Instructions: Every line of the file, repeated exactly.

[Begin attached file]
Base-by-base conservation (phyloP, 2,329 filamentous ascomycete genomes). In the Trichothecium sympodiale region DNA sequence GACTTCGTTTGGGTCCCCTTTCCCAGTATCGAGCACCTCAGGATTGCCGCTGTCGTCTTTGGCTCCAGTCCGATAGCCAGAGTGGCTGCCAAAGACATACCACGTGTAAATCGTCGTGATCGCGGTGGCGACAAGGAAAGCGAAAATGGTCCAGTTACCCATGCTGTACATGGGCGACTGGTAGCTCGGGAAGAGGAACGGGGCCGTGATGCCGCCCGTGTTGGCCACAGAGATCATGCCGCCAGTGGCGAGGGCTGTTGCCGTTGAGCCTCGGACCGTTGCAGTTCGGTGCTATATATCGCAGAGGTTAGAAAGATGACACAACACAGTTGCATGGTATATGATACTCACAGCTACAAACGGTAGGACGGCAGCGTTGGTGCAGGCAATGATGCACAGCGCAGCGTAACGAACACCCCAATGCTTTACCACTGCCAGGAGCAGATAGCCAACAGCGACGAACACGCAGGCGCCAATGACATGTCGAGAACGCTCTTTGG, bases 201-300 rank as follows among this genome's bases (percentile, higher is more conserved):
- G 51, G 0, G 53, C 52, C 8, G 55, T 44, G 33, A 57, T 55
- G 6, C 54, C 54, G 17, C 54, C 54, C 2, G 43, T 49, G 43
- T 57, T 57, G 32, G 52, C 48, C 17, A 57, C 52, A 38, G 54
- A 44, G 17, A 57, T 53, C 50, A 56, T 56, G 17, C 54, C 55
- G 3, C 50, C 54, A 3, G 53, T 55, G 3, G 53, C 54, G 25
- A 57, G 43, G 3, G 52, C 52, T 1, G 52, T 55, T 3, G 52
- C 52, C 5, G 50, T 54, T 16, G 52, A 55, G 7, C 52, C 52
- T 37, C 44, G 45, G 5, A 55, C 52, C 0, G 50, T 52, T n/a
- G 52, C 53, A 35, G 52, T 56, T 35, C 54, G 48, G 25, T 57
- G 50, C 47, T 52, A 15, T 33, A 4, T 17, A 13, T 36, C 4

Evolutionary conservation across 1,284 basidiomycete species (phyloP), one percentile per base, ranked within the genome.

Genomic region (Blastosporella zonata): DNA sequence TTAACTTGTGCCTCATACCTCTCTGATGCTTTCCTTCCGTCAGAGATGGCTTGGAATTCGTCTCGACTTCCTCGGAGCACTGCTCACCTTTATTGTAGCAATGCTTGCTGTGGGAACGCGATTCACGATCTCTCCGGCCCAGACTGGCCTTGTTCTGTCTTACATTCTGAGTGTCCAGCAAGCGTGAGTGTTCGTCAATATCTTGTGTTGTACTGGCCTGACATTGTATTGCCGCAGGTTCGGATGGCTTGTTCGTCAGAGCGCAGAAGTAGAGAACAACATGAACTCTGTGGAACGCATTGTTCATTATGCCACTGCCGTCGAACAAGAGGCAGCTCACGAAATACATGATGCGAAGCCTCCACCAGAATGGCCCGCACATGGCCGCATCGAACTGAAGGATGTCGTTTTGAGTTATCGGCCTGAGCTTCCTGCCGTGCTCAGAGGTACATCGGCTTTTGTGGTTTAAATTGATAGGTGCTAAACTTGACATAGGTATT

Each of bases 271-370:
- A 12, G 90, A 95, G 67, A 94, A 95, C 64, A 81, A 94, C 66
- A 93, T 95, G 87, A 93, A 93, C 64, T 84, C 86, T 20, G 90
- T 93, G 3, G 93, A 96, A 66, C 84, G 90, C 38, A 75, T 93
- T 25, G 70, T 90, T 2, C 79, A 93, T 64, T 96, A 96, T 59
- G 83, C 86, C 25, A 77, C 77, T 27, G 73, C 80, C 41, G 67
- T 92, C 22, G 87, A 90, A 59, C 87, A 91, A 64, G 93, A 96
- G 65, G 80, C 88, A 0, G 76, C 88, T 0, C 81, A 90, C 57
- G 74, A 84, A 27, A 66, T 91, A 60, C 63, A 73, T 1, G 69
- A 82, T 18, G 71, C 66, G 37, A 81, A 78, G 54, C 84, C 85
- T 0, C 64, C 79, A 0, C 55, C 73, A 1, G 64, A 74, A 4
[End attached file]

Base-by-base conservation (phyloP, 2,329 filamentous ascomycete genomes). In the Trichothecium sympodiale region DNA sequence GACTTCGTTTGGGTCCCCTTTCCCAGTATCGAGCACCTCAGGATTGCCGCTGTCGTCTTTGGCTCCAGTCCGATAGCCAGAGTGGCTGCCAAAGACATACCACGTGTAAATCGTCGTGATCGCGGTGGCGACAAGGAAAGCGAAAATGGTCCAGTTACCCATGCTGTACATGGGCGACTGGTAGCTCGGGAAGAGGAACGGGGCCGTGATGCCGCCCGTGTTGGCCACAGAGATCATGCCGCCAGTGGCGAGGGCTGTTGCCGTTGAGCCTCGGACCGTTGCAGTTCGGTGCTATATATCGCAGAGGTTAGAAAGATGACACAACACAGTTGCATGGTATATGATACTCACAGCTACAAACGGTAGGACGGCAGCGTTGGTGCAGGCAATGATGCACAGCGCAGCGTAACGAACACCCCAATGCTTTACCACTGCCAGGAGCAGATAGCCAACAGCGACGAACACGCAGGCGCCAATGACATGTCGAGAACGCTCTTTGG, bases 201-300 rank as follows among this genome's bases (percentile, higher is more conserved):
- G 51, G 0, G 53, C 52, C 8, G 55, T 44, G 33, A 57, T 55
- G 6, C 54, C 54, G 17, C 54, C 54, C 2, G 43, T 49, G 43
- T 57, T 57, G 32, G 52, C 48, C 17, A 57, C 52, A 38, G 54
- A 44, G 17, A 57, T 53, C 50, A 56, T 56, G 17, C 54, C 55
- G 3, C 50, C 54, A 3, G 53, T 55, G 3, G 53, C 54, G 25
- A 57, G 43, G 3, G 52, C 52, T 1, G 52, T 55, T 3, G 52
- C 52, C 5, G 50, T 54, T 16, G 52, A 55, G 7, C 52, C 52
- T 37, C 44, G 45, G 5, A 55, C 52, C 0, G 50, T 52, T n/a
- G 52, C 53, A 35, G 52, T 56, T 35, C 54, G 48, G 25, T 57
- G 50, C 47, T 52, A 15, T 33, A 4, T 17, A 13, T 36, C 4

Evolutionary conservation across 1,284 basidiomycete species (phyloP), one percentile per base, ranked within the genome.

Genomic region (Blastosporella zonata): DNA sequence TTAACTTGTGCCTCATACCTCTCTGATGCTTTCCTTCCGTCAGAGATGGCTTGGAATTCGTCTCGACTTCCTCGGAGCACTGCTCACCTTTATTGTAGCAATGCTTGCTGTGGGAACGCGATTCACGATCTCTCCGGCCCAGACTGGCCTTGTTCTGTCTTACATTCTGAGTGTCCAGCAAGCGTGAGTGTTCGTCAATATCTTGTGTTGTACTGGCCTGACATTGTATTGCCGCAGGTTCGGATGGCTTGTTCGTCAGAGCGCAGAAGTAGAGAACAACATGAACTCTGTGGAACGCATTGTTCATTATGCCACTGCCGTCGAACAAGAGGCAGCTCACGAAATACATGATGCGAAGCCTCCACCAGAATGGCCCGCACATGGCCGCATCGAACTGAAGGATGTCGTTTTGAGTTATCGGCCTGAGCTTCCTGCCGTGCTCAGAGGTACATCGGCTTTTGTGGTTTAAATTGATAGGTGCTAAACTTGACATAGGTATT

Each of bases 271-370:
- A 12, G 90, A 95, G 67, A 94, A 95, C 64, A 81, A 94, C 66
- A 93, T 95, G 87, A 93, A 93, C 64, T 84, C 86, T 20, G 90
- T 93, G 3, G 93, A 96, A 66, C 84, G 90, C 38, A 75, T 93
- T 25, G 70, T 90, T 2, C 79, A 93, T 64, T 96, A 96, T 59
- G 83, C 86, C 25, A 77, C 77, T 27, G 73, C 80, C 41, G 67
- T 92, C 22, G 87, A 90, A 59, C 87, A 91, A 64, G 93, A 96
- G 65, G 80, C 88, A 0, G 76, C 88, T 0, C 81, A 90, C 57
- G 74, A 84, A 27, A 66, T 91, A 60, C 63, A 73, T 1, G 69
- A 82, T 18, G 71, C 66, G 37, A 81, A 78, G 54, C 84, C 85
- T 0, C 64, C 79, A 0, C 55, C 73, A 1, G 64, A 74, A 4